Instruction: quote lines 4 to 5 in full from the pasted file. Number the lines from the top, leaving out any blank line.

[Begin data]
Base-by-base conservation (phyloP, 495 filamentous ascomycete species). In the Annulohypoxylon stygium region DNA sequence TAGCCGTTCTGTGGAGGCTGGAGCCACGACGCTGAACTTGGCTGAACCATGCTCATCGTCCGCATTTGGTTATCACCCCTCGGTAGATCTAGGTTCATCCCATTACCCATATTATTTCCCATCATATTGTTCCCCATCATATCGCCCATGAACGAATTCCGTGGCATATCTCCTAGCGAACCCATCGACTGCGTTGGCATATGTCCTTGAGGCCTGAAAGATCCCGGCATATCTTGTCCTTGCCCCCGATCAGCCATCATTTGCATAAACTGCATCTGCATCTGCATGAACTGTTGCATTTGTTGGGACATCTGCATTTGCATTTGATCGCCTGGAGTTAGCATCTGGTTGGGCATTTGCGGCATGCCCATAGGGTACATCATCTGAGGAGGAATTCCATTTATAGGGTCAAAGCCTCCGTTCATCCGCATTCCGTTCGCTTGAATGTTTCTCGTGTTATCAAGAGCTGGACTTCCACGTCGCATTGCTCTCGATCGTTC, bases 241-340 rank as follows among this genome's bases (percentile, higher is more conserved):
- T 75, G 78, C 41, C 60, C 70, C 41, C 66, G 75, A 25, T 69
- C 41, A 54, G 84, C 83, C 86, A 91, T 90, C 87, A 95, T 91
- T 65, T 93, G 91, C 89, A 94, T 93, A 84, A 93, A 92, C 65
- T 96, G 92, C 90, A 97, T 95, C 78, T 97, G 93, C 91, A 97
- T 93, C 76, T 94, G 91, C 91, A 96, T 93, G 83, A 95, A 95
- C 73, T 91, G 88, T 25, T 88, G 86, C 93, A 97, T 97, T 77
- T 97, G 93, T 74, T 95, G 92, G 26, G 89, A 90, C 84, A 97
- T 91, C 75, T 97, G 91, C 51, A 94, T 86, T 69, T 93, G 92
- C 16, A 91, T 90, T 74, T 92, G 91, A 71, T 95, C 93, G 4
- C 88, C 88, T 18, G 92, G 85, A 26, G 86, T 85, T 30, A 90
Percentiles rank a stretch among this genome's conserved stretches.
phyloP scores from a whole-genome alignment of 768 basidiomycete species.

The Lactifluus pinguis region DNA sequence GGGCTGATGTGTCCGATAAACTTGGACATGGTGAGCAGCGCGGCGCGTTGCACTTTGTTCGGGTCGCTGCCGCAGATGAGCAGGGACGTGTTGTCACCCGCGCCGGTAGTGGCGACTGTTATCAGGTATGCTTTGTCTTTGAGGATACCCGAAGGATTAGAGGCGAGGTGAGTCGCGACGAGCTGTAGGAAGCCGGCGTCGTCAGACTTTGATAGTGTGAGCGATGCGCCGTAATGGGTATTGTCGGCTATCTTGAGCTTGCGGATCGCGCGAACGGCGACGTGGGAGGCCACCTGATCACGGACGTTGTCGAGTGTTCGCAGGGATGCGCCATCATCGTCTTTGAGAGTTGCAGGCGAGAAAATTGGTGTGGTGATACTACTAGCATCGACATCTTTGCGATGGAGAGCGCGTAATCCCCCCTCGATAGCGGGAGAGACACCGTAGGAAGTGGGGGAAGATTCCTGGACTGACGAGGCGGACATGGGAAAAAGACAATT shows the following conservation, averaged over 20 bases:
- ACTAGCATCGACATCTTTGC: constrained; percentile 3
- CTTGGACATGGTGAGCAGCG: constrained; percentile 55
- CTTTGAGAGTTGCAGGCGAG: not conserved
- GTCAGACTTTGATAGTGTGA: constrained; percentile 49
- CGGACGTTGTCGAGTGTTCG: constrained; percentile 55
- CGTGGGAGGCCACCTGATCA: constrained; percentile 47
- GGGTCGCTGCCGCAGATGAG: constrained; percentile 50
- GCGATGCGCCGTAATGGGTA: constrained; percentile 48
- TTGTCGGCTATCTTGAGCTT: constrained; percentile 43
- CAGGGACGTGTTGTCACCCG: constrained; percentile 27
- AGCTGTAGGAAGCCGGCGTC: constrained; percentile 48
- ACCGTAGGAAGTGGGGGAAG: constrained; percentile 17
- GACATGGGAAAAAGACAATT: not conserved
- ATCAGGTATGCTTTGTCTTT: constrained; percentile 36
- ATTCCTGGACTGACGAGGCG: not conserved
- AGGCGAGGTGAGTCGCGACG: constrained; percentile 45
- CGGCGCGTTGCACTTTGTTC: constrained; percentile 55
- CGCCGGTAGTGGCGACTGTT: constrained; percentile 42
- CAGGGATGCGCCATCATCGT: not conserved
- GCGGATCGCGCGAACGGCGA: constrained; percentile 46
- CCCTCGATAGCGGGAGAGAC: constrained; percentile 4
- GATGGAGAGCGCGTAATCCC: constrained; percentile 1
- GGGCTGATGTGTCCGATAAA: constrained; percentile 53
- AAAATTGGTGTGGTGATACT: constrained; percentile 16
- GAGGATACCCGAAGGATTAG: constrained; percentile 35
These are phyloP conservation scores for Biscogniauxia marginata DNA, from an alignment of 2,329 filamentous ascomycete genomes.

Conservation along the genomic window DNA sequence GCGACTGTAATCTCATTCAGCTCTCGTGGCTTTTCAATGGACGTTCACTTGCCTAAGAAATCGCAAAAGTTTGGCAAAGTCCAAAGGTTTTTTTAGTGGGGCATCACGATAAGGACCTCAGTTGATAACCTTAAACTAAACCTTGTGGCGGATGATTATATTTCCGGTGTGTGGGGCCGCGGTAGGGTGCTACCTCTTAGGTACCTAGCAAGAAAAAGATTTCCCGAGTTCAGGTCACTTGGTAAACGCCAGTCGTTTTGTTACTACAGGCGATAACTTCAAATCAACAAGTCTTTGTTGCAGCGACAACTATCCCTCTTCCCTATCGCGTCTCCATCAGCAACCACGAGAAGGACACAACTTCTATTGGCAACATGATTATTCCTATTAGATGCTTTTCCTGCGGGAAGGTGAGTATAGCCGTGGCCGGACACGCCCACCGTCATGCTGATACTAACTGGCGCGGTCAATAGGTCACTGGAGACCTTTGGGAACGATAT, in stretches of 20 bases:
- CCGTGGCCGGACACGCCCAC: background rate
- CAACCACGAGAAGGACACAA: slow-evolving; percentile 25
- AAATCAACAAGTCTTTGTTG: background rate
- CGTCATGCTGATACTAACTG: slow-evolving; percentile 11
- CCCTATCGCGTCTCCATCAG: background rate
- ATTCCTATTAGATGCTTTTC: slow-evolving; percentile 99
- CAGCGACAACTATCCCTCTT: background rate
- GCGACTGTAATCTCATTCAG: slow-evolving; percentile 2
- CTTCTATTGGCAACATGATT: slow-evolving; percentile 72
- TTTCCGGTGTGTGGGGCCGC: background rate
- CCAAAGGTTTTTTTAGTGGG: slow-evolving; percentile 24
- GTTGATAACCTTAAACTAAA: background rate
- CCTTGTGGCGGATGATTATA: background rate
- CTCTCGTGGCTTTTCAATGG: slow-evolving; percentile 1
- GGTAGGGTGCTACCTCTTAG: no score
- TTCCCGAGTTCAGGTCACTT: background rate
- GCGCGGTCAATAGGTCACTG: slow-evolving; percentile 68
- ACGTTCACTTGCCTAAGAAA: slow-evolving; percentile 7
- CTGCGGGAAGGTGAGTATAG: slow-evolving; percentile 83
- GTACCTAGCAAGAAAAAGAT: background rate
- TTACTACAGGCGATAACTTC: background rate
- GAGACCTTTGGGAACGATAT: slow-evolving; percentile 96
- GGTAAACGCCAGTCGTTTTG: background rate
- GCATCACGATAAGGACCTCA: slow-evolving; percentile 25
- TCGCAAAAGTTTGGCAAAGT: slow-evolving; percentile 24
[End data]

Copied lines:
- T 65, T 93, G 91, C 89, A 94, T 93, A 84, A 93, A 92, C 65
- T 96, G 92, C 90, A 97, T 95, C 78, T 97, G 93, C 91, A 97